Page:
In the cyber warfare domain, many experts believe America faces a “Sputnik moment” as China plans to exceed U.S. artificial intelligence capabilities by 2030.
When Russia’s Sputnik satellite reached low Earth orbit in October 1957, President Eisenhower accelerated the U.S. space program and launched Explorer I satellite less than four months later, beginning the space race and the eventual U.S. domination of outer space.
The idea was that whichever country conquered space would achieve and maintain a competitive military advantage over the other, as well as the rest of the world. It pretty much worked out that way and space remains an important competitive geopolitical arena.
Sixty years later, the cyber domain’s disruptive technological advances of artificial intelligence and machine learning have replaced space as the new geopolitical competitive landscape.
China’s deliberate plan to accelerate artificial intelligence capabilities by 2020, catch up to the U.S. by 2025, and surpass the U.S. by 2030 is disconcerting in its forthrightness. China seems to have had its own “Sputnik” moment and has now developed its own project to become the world leader in artificial intelligence.
Perhaps China’s strategic artificial intelligence vision is why the FBI’s outgoing counterterrorism chief, Bill Preistap, signals that China – not Russia – poses the gravest danger to the United States. Fortunately, the Trump administration saw this coming and appropriately addresses China and the cyber domain it in its National Security Strategy
The U.S. National Security Strategy states: “China and Russia challenge American power, influence, and interests, attempting to erode American security and prosperity. They are determined to make economies less free and less fair, to grow their militaries, and to control information and data to repress their societies and expand their influence… (and) now view cyber capabilities as tools for projecting influence, and some use cyber tools to protect and extend their autocratic regimes. Cyberattacks have become a key feature of modern conflict.”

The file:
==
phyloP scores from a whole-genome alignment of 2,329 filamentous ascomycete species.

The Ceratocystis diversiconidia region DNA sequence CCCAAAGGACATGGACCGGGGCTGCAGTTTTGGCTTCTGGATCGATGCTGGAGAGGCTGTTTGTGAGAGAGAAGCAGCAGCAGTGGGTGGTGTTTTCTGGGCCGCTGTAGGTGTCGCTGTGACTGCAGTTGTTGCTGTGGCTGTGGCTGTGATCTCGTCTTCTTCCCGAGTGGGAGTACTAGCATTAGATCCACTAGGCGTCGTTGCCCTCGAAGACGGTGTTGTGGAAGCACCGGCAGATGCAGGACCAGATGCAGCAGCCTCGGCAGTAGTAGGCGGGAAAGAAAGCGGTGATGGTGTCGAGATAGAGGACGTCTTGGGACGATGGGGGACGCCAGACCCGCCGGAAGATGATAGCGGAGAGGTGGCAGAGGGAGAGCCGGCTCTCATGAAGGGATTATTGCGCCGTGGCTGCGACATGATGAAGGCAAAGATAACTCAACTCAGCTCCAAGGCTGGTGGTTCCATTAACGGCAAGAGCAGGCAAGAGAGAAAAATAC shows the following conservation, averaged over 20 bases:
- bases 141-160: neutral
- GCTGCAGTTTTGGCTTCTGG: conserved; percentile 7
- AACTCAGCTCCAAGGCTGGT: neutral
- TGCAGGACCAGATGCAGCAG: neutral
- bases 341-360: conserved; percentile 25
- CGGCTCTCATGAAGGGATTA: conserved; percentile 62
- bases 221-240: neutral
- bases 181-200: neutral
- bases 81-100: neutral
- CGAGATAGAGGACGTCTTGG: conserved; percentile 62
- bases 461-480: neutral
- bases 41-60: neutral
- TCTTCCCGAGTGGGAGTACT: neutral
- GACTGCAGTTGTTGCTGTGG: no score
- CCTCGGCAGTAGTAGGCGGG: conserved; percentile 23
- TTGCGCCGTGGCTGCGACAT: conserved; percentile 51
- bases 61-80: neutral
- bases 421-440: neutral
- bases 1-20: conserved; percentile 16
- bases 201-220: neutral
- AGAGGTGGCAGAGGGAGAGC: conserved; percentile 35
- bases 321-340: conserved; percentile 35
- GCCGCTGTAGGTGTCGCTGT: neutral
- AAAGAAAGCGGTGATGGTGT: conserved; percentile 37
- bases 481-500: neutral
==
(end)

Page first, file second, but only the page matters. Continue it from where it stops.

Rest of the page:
While Russia has commanded much attention because of the FBI conspiracy Crossfire Hurricane, President Trump and his security team are right to highlight the dangers posed by the growing Chinese military, cyber, and economic threats.
What makes the autocratic drive by China to become the artificial intelligence leader of the world more troublesome is that private businesses based in the United States are naively propagating globalist agendas while turning their backs on America.
Google employees have now infamously refused to work on Department of Defense Project Maven, which is developing algorithms to decipher drone footage, yet are eager to develop Project Dragonfly to help China.
Turning a blind eye to China’s egregious abuses of power and abysmal human rights record is better than supporting the country that provides the company its capitalist foundation and ability to thrive?
The larger ramifications are that the U.S. government is about five years behind private industry companies such as Google in its artificial intelligence capabilities.
Byzantine contracting procedures and lack of competition make the government’s artificial intelligence path slower and shallower. Given these conditions, President Trump’s focus on trade, tariffs, and intellectual property theft, makes perfect sense when considering the Chinese cyber threat.
Protecting U.S. intellectual property and securing more favorable trade terms with a known competitor is one of the ways to counterpunch China as it accelerates its drive to artificial intelligence dominance.
Simultaneously, President Trump wisely elevated Cyber Command to a full up combatant command, fully resourced to take on the global challenges that are sure to emerge as China and others race to plant their flag at the peak of the cyber terrain.
One of the costliest impacts of the left’s obsession with Russia and the contrived probe by Special Counsel Robert Mueller is the wasted effort and energy on a useless endeavor to destroy the president when that time and money should be focused on countering the emerging China threat.